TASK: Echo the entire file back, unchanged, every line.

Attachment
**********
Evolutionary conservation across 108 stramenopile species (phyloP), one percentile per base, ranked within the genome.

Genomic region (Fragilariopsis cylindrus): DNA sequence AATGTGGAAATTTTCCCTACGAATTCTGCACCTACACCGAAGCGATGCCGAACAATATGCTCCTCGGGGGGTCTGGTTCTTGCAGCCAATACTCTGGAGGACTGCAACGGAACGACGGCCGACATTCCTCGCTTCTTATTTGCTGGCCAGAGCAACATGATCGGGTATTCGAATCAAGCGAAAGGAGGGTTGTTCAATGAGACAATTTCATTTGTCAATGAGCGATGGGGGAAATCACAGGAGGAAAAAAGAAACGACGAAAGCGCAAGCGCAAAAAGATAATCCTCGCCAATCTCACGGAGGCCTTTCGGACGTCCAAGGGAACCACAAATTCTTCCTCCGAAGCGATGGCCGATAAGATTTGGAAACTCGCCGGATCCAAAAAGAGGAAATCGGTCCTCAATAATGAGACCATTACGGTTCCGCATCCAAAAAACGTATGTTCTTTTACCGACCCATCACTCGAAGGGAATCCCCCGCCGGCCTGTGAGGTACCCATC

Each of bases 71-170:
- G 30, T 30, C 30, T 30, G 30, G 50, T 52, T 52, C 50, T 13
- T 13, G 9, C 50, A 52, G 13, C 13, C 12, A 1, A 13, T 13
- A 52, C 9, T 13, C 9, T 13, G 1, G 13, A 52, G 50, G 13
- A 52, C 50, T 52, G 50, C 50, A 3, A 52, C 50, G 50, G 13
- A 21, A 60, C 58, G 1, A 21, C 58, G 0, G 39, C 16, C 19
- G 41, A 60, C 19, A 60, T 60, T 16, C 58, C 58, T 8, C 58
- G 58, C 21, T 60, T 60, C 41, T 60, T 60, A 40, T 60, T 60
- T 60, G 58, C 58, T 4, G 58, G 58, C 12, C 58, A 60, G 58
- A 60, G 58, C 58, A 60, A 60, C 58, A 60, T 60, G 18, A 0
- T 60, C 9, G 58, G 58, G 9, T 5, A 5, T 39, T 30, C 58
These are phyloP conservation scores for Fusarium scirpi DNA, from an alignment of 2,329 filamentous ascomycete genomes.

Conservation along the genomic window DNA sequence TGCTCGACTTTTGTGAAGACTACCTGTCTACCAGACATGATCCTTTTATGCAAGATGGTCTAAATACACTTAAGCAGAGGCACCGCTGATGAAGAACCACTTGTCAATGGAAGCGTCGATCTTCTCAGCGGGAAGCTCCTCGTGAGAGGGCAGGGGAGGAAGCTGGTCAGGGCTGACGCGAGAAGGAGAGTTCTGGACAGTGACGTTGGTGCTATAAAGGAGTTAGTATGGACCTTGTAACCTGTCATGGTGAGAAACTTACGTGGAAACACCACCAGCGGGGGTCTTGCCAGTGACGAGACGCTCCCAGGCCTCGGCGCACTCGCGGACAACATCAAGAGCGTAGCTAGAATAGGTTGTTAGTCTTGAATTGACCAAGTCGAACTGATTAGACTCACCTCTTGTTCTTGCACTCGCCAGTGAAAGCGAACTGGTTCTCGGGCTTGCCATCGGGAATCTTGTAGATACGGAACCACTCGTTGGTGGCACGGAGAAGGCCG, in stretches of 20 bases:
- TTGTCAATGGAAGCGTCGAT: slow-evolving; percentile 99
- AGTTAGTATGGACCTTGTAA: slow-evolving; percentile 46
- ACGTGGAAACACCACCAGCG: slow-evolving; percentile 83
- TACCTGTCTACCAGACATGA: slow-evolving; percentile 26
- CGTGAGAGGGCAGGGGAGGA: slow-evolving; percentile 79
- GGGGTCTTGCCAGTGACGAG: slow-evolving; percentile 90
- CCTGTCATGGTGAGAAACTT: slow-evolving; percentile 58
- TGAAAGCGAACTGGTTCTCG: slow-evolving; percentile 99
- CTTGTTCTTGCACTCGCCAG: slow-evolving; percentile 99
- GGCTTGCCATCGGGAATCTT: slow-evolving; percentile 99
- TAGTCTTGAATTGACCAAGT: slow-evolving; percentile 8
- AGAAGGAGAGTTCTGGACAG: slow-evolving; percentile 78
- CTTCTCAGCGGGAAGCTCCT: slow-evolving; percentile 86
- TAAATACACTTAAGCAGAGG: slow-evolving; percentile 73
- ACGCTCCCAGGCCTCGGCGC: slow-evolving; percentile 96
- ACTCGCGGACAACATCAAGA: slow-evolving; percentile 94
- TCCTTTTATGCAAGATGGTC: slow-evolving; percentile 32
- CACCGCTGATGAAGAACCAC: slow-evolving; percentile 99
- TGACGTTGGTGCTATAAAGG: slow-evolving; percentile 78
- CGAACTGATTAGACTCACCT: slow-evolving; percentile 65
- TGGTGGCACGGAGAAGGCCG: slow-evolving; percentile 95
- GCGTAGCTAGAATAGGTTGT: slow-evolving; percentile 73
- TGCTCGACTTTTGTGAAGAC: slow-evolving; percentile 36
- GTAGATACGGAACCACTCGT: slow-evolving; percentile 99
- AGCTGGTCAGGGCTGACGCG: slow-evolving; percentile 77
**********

Evolutionary conservation across 108 stramenopile species (phyloP), one percentile per base, ranked within the genome.

Genomic region (Fragilariopsis cylindrus): DNA sequence AATGTGGAAATTTTCCCTACGAATTCTGCACCTACACCGAAGCGATGCCGAACAATATGCTCCTCGGGGGGTCTGGTTCTTGCAGCCAATACTCTGGAGGACTGCAACGGAACGACGGCCGACATTCCTCGCTTCTTATTTGCTGGCCAGAGCAACATGATCGGGTATTCGAATCAAGCGAAAGGAGGGTTGTTCAATGAGACAATTTCATTTGTCAATGAGCGATGGGGGAAATCACAGGAGGAAAAAAGAAACGACGAAAGCGCAAGCGCAAAAAGATAATCCTCGCCAATCTCACGGAGGCCTTTCGGACGTCCAAGGGAACCACAAATTCTTCCTCCGAAGCGATGGCCGATAAGATTTGGAAACTCGCCGGATCCAAAAAGAGGAAATCGGTCCTCAATAATGAGACCATTACGGTTCCGCATCCAAAAAACGTATGTTCTTTTACCGACCCATCACTCGAAGGGAATCCCCCGCCGGCCTGTGAGGTACCCATC

Each of bases 71-170:
- G 30, T 30, C 30, T 30, G 30, G 50, T 52, T 52, C 50, T 13
- T 13, G 9, C 50, A 52, G 13, C 13, C 12, A 1, A 13, T 13
- A 52, C 9, T 13, C 9, T 13, G 1, G 13, A 52, G 50, G 13
- A 52, C 50, T 52, G 50, C 50, A 3, A 52, C 50, G 50, G 13
- A 21, A 60, C 58, G 1, A 21, C 58, G 0, G 39, C 16, C 19
- G 41, A 60, C 19, A 60, T 60, T 16, C 58, C 58, T 8, C 58
- G 58, C 21, T 60, T 60, C 41, T 60, T 60, A 40, T 60, T 60
- T 60, G 58, C 58, T 4, G 58, G 58, C 12, C 58, A 60, G 58
- A 60, G 58, C 58, A 60, A 60, C 58, A 60, T 60, G 18, A 0
- T 60, C 9, G 58, G 58, G 9, T 5, A 5, T 39, T 30, C 58
These are phyloP conservation scores for Fusarium scirpi DNA, from an alignment of 2,329 filamentous ascomycete genomes.

Conservation along the genomic window DNA sequence TGCTCGACTTTTGTGAAGACTACCTGTCTACCAGACATGATCCTTTTATGCAAGATGGTCTAAATACACTTAAGCAGAGGCACCGCTGATGAAGAACCACTTGTCAATGGAAGCGTCGATCTTCTCAGCGGGAAGCTCCTCGTGAGAGGGCAGGGGAGGAAGCTGGTCAGGGCTGACGCGAGAAGGAGAGTTCTGGACAGTGACGTTGGTGCTATAAAGGAGTTAGTATGGACCTTGTAACCTGTCATGGTGAGAAACTTACGTGGAAACACCACCAGCGGGGGTCTTGCCAGTGACGAGACGCTCCCAGGCCTCGGCGCACTCGCGGACAACATCAAGAGCGTAGCTAGAATAGGTTGTTAGTCTTGAATTGACCAAGTCGAACTGATTAGACTCACCTCTTGTTCTTGCACTCGCCAGTGAAAGCGAACTGGTTCTCGGGCTTGCCATCGGGAATCTTGTAGATACGGAACCACTCGTTGGTGGCACGGAGAAGGCCG, in stretches of 20 bases:
- TTGTCAATGGAAGCGTCGAT: slow-evolving; percentile 99
- AGTTAGTATGGACCTTGTAA: slow-evolving; percentile 46
- ACGTGGAAACACCACCAGCG: slow-evolving; percentile 83
- TACCTGTCTACCAGACATGA: slow-evolving; percentile 26
- CGTGAGAGGGCAGGGGAGGA: slow-evolving; percentile 79
- GGGGTCTTGCCAGTGACGAG: slow-evolving; percentile 90
- CCTGTCATGGTGAGAAACTT: slow-evolving; percentile 58
- TGAAAGCGAACTGGTTCTCG: slow-evolving; percentile 99
- CTTGTTCTTGCACTCGCCAG: slow-evolving; percentile 99
- GGCTTGCCATCGGGAATCTT: slow-evolving; percentile 99
- TAGTCTTGAATTGACCAAGT: slow-evolving; percentile 8
- AGAAGGAGAGTTCTGGACAG: slow-evolving; percentile 78
- CTTCTCAGCGGGAAGCTCCT: slow-evolving; percentile 86
- TAAATACACTTAAGCAGAGG: slow-evolving; percentile 73
- ACGCTCCCAGGCCTCGGCGC: slow-evolving; percentile 96
- ACTCGCGGACAACATCAAGA: slow-evolving; percentile 94
- TCCTTTTATGCAAGATGGTC: slow-evolving; percentile 32
- CACCGCTGATGAAGAACCAC: slow-evolving; percentile 99
- TGACGTTGGTGCTATAAAGG: slow-evolving; percentile 78
- CGAACTGATTAGACTCACCT: slow-evolving; percentile 65
- TGGTGGCACGGAGAAGGCCG: slow-evolving; percentile 95
- GCGTAGCTAGAATAGGTTGT: slow-evolving; percentile 73
- TGCTCGACTTTTGTGAAGAC: slow-evolving; percentile 36
- GTAGATACGGAACCACTCGT: slow-evolving; percentile 99
- AGCTGGTCAGGGCTGACGCG: slow-evolving; percentile 77